The Most Dangerous Thing by Laura Lippman
Morrow • $25.99 • ISBN 9780061706516
on sale August 23, 2011

It's no secret that I'm a big Laura Lippman fan. I got my introduction to her work with the fantastic I'd Know You Anywhere (gushed about here), then promptly picked up/devoured What the Dead Know.

In general, I prefer stand-alone suspense novels to series, so I was thrilled to learn that Lippman has a September book coming out that is indeed a stand alone—and not part of her series about Baltimore PI Tess Monaghan.

The Most Dangerous Thing alternates between the present and the 1970s. It's about five childhood friends who come together again after one of their group dies in a car accident . . . and a secret comes out.

Here's an early scene from the friend's funeral:

Gwen was spared funerals as a child and accepted this practice, as she accepted so many of her parents' practices, as the inarguably right thing to do. Certainly, it never occurred to her to bring Annabelle to Go-Go's visitation, and she is shocked to see how many young children are here. More disturbing, they are gathered around the open casket, inspecting Go-Go with a respectful but palpable excitement. A dead person! This is what a dead person looks like! In the fact of their bravery, how can Gwen not come forward and look as well?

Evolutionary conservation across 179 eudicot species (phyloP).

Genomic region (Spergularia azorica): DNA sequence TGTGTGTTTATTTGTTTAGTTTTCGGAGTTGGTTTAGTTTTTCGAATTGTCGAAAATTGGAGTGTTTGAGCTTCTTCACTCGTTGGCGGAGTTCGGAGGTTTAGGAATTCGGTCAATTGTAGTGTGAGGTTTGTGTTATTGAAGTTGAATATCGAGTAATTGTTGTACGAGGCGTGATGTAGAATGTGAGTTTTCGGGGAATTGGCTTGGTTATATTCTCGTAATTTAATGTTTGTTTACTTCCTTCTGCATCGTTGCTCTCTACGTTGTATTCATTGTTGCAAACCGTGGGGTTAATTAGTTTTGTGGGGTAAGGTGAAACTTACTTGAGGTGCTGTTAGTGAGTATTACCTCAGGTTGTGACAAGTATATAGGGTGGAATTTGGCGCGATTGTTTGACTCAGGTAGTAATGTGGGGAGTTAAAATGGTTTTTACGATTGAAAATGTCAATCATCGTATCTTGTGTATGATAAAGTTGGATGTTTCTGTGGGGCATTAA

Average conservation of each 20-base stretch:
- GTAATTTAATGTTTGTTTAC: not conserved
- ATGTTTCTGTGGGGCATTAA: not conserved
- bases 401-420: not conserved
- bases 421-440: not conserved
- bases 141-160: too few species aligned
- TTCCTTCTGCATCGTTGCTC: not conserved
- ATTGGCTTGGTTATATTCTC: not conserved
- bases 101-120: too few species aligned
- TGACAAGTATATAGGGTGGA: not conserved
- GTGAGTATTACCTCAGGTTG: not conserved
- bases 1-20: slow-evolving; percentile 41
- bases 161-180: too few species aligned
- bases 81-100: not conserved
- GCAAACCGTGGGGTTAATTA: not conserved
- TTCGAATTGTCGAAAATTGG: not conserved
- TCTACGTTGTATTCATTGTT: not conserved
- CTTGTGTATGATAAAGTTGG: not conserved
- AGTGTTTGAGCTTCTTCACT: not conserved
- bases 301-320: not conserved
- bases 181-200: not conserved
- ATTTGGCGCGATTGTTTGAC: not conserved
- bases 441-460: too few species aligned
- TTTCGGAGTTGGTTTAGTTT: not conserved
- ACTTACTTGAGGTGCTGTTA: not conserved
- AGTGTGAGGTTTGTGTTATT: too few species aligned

A dead person this may well be, but it is not the boy she remembers and not only because he is thirty years older than the Go-Go who lives in her memory. This person is too still, his features too composed. Go-Go was never still.

"Gwen." Doris Halloran holds her hands tightly, peers into her face, as if nearsighted. "Pretty little Gwen. You look wonderful."

She does? She doesn't feel as if she looks wonderful. True, she is thin. She has no appetite as of late. But she is pretty sure that the lack of food has made her face gaunt, her hair dull and dry. Then again, maybe it's all relative. She looks better than Go-Go, for example. And better than Mrs. Halloran, whose face is white and puffy in a way that cannot be explained by mere grieving. Her eyes are like little raisins deep in an uncooked loaf, her mouth ringed by wrinkles.

Sound like something you would like? What are you reading today?

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